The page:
By the way, I’m surprised that you haven’t brought up Christopher Nolan yet.

NEXT: Christopher Nolan is officially brought up.

Comments (81 total) Add your comment
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  • Nerwen Aldarion

    Me, I think Video games have eclipsed films in originality for sure. I’m getting tired of the reboot/crappy sequal fever that seems to have gripped Hollywood as of late.

    In the video game world…well there is still a lot of creativity to be had. Only in this world can you be Desmond Miles from 2012 going through his ancestor’s memory as an Assassin in Reneissance Italy, or you can be Marcus Fenix trying to destroy the locust horde with you chainsaw Lancer, that is hell bent on the destruction of humanity, or you can be Commander Shepard saving the galaxy from a race of machines while every decision you make determines if you walk the path of light or darkness.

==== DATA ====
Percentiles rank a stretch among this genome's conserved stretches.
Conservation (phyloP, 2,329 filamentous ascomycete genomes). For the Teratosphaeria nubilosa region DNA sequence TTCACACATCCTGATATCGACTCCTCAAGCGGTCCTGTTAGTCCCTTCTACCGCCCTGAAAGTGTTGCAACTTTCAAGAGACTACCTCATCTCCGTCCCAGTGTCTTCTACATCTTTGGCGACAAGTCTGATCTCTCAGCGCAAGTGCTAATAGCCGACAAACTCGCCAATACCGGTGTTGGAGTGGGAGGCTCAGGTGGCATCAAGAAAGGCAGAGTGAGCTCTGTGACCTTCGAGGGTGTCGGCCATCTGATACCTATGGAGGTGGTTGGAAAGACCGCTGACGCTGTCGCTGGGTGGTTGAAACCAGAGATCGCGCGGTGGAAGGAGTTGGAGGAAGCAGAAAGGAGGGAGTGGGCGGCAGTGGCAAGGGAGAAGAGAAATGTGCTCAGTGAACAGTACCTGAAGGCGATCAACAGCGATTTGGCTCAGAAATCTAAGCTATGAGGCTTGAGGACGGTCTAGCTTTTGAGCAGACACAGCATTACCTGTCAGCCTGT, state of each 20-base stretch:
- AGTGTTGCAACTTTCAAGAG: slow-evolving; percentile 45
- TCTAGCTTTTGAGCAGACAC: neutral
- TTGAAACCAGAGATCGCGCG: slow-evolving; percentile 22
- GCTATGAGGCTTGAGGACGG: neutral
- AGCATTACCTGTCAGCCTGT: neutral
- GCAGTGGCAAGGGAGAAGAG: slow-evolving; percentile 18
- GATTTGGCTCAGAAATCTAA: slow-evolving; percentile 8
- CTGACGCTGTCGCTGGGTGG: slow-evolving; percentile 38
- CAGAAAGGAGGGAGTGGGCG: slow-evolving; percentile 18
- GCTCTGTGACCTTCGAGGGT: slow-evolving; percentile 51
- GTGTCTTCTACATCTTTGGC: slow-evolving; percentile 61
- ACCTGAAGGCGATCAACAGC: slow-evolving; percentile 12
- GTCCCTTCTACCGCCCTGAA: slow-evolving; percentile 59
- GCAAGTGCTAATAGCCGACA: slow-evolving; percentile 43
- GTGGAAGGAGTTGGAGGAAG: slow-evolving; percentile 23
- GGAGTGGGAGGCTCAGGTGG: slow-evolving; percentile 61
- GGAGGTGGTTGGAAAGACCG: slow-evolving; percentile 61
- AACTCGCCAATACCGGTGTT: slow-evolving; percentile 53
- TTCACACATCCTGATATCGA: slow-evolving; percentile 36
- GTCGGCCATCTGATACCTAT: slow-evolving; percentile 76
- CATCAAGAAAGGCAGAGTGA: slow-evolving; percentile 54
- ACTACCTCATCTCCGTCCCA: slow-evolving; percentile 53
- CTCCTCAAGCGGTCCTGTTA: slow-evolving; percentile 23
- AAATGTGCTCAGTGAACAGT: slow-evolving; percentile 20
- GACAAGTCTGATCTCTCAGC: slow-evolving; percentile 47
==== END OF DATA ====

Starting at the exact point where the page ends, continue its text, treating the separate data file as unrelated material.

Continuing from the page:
What does the cinema offer right now? Well they’ve got machines tearing each other apart oh and don’t forget the reboot of Dirty Dancing coming out!

    I still find movies that are enjoyable…but Hollywood isn’t going to reclaim the mantle of the creative epicenter of the world until they actually start coming out with more original ideas again.

    • Thom

      While I tend to agree that videogames tend to take more chances creatively I have to add: videogames have countless sequels and reboots as well. Perhaps even moreso than movies.

      Sadly, EVERYONE runs things into the ground, not just Hollywood.

      • harry

        very good point Thom

      • Cygnus

        Honestly most video games seem like derivatives of first-person shooters from the time of Wolfenstein, Doom, Quake days, or they’re head-to-head fighter games like Mortal Combat. Puzzle solving adventures and linear story games are over done too. Even the online multi-player games are just extensions of age-old character-based D&D type role the dice and action. It’s like movies have genres that become cliche like westerns, rom-coms, muscle-head action flicks. Both mediums suffer from originality, the technology and graphics just get fancier.

      • Jason

        Yep. I agree. The creativity is there, but I would add that sometimes the quality isn’t in the storytelling.

    • FrankA